SpaceX Starship: Elon Musk explains how entertainment will work

The giant rocket, set for a trip to Mars, will have its work cut out.

SpaceX's giant Starship vessel won't just serve as a means of transport – it could host some of the most spectacular entertainment experiences in history.

The stainless steel rocket, which SpaceX is currently producing in prototype form, is designed to send up to 100 people or 100 tons of cargo to the moon, Mars and beyond. It's fueled by liquid oxygen and methane, enabling it to collect more fuel on other planets and venture out further into the stars. With CEO Elon Musk planning to establish a city on Mars by 2050, it could be the vessel that achieves Musk's dream of a "multi-planetary species."

It won't just be for transport, though. SpaceX has released concept art for a concerto held in the Starship's pressurized cargo area. On Thursday, Musk explained via his Twitter feed how this would work in practice:

"There will be a common area in the forward section with a big window like this. It will be a lot heavier than steel, but not dangerous. Consider astronauts on the moon with a very thin windowed helmet. They were fine."

Musk's declaration on Twitter.

Elon Musk/Twitter

Considering humanity's previous priorities for space travel, it perhaps seems an odd focus. Historical missions have focused on life support and safety, bringing to mind suited-up astronauts strapped in on daring missions. Entertainment has taken a secondary role, with notable exceptions like astronaut Chris Hadfield covering David Bowie on the International Space Station in 2013.

While the Starship is designed to send the first humans to Mars on another daring mission, creative expression has also emerged early as a possibility thanks to the Starship's large pressurized cabin space. Musk described it as measuring more than 1,000 cubic meters in September 2019, larger than an Airbus A380 that can seat between 400 and 600 people. Musk has explained how each cabin could comfortably hold two or three people, and zero-gravity allows the designers to more efficiently use every surface.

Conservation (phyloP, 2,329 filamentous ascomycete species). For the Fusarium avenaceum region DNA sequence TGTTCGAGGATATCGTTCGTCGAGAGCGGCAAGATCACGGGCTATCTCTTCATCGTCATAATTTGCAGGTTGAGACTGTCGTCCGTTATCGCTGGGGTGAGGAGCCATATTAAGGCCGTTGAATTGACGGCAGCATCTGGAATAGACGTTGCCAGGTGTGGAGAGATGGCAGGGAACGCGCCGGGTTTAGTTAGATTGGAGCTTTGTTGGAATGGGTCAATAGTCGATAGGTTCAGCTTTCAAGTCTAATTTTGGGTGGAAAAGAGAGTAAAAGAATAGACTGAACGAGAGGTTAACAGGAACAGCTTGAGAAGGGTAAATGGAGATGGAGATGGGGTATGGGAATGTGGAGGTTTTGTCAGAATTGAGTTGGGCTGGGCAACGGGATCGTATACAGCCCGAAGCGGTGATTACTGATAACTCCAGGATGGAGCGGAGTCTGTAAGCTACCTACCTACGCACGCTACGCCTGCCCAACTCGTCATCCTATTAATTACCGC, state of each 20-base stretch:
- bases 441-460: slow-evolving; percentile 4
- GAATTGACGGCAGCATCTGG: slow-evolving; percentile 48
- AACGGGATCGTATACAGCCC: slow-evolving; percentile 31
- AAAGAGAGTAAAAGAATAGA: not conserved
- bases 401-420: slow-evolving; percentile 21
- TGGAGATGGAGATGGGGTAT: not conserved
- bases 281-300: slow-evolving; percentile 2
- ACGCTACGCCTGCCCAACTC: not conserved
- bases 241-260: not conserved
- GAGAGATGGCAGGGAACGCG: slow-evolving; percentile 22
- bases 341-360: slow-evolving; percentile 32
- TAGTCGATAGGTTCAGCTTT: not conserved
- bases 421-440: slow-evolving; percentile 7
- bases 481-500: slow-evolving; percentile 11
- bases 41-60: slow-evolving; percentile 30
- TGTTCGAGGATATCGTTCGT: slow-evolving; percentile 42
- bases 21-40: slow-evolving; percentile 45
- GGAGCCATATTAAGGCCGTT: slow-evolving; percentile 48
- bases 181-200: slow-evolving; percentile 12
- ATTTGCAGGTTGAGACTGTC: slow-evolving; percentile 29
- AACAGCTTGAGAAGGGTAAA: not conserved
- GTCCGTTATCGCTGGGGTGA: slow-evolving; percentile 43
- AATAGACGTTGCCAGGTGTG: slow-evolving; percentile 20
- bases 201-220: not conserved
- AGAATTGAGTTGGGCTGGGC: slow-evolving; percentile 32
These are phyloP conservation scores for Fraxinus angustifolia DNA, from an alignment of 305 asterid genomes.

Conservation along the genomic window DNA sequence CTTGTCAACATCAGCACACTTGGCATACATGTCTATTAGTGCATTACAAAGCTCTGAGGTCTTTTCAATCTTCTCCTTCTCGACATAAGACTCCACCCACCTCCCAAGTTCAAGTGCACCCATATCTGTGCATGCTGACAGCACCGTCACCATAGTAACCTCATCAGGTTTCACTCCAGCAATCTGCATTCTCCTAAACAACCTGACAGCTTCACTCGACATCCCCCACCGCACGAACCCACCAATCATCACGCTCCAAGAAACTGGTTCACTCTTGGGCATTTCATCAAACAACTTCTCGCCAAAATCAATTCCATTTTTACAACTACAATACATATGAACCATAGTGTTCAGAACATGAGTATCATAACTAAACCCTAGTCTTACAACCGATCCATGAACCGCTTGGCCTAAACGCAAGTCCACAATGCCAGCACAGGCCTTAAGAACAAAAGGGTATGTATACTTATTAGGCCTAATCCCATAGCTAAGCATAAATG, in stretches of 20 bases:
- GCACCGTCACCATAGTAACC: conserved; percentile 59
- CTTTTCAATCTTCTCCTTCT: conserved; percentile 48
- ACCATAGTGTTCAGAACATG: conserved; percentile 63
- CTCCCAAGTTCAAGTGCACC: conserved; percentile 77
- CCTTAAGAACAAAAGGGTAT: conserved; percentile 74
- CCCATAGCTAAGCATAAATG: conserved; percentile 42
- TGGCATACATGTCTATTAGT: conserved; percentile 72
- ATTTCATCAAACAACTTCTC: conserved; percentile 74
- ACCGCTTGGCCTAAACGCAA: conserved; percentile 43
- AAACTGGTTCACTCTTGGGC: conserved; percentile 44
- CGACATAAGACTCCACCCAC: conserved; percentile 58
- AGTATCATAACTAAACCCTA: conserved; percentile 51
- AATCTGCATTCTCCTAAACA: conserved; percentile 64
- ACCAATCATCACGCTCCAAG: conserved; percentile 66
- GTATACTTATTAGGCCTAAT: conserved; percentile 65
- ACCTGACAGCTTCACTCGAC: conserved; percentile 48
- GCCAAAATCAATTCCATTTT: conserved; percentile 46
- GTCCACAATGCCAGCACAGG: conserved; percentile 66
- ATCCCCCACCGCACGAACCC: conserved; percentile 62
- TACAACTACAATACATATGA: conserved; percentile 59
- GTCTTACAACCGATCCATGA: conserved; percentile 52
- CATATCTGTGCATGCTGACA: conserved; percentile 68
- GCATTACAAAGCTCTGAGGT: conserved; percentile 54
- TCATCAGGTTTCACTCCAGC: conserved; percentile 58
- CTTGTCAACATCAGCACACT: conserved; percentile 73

One of the first artistic uses for Starship could be the "Dear Moon" mission. Japanese billionaire Yusaku Maezawa plans to take a trip around the moon with six to eight artists, encouraging them to produce new artworks. The mission is expected to take place around 2023. Maezawa announced in January plans to host a dating show to find a partner to accompany him on the trip, but later that month told the 27,722 applicants that he was canceling the show.

But Musk has made his own suggestions about performances in space. Earlier this month, he shared the same image and suggested performers could hold a Starship concerto in zero gravity.

Musk has shared several images from the Starship prototype production in Texas. Musk noted that a current shift of the header tanks to the nosecone is unlikely to change the size of the pressurized cabin volume located near the front, as the takes only take up around two percent of volume.

As the team at the Boca Chica facility continue to develop the new ship, the Starship's first mission expected next year draws closer.

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